The grey rhebok is an antelope almost endemic to South Africa, with only two small populations outside our borders, in Lesotho and Swaziland.
Often confused with the mountain reedbuck, with which it shares its mountainous habitat, the grey rhebok differs in having a duller coat and overall more slender appearance. The horns of the rams are straight, not curved as in those of the mountain reedbuck. Grey rhebok stand up to 80cm high at the shoulder and weigh on average around 20kg.
Grey rhebok are mixed feeders, taking both grass and browse depending on the season. Unlike mountain reedbuck they are not dependant on drinking water. Rams are territorial and surprisingly aggressive, being known to have killed rival males and even sheep, goats, mountain reedbuck and dogs traversing their areas. Small herds consisting of females and their young often remain within the territory of the same ram for considerable periods of time. Most lambs are born in the wet, warm, summer months. Grey rhebok are extremely fleet-footed and agile and yet they do fall prey to predators ranging from eagles and jackals to leopards. Their life expectancy is only 8 to 10 years.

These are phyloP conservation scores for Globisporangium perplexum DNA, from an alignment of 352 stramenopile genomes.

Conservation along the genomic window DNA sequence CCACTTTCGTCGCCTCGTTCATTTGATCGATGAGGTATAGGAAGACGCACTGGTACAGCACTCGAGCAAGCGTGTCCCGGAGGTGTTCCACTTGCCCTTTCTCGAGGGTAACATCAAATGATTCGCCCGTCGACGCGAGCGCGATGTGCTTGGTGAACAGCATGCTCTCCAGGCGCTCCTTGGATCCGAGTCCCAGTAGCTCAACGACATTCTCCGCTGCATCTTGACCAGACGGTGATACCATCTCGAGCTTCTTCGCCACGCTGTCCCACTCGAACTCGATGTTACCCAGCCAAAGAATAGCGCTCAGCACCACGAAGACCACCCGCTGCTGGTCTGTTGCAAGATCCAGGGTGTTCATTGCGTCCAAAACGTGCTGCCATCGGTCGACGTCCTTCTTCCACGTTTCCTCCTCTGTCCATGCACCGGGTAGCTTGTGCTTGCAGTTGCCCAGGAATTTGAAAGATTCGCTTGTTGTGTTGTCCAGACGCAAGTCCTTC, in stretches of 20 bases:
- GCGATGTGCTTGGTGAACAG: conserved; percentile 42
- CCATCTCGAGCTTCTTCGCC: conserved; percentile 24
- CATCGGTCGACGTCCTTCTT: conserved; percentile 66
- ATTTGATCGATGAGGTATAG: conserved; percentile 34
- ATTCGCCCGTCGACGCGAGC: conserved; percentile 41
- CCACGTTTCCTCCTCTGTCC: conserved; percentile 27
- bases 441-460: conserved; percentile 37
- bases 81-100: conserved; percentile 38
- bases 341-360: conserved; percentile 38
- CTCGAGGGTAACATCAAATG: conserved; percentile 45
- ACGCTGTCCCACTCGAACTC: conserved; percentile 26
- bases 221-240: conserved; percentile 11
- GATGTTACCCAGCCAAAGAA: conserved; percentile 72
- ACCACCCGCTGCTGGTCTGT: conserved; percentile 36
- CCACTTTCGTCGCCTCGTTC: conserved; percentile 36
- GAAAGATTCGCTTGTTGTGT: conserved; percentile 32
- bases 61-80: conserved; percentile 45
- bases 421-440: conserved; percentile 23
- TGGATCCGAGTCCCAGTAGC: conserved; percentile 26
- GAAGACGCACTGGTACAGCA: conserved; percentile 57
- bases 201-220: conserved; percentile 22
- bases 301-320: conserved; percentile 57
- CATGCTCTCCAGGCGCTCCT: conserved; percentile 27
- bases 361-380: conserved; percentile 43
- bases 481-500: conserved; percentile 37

The IUCN considers the grey rhebok to be safe, with a population of between 10,000 and 18,000 in Southern Africa, with up to 3,000 occurring in the uKhahlamba Drakensberg Park alone. We’ve also seen them at Karoo and Mountain Zebra National Parks, but we’ve had our best sightings at Golden Gate Highlands National Park.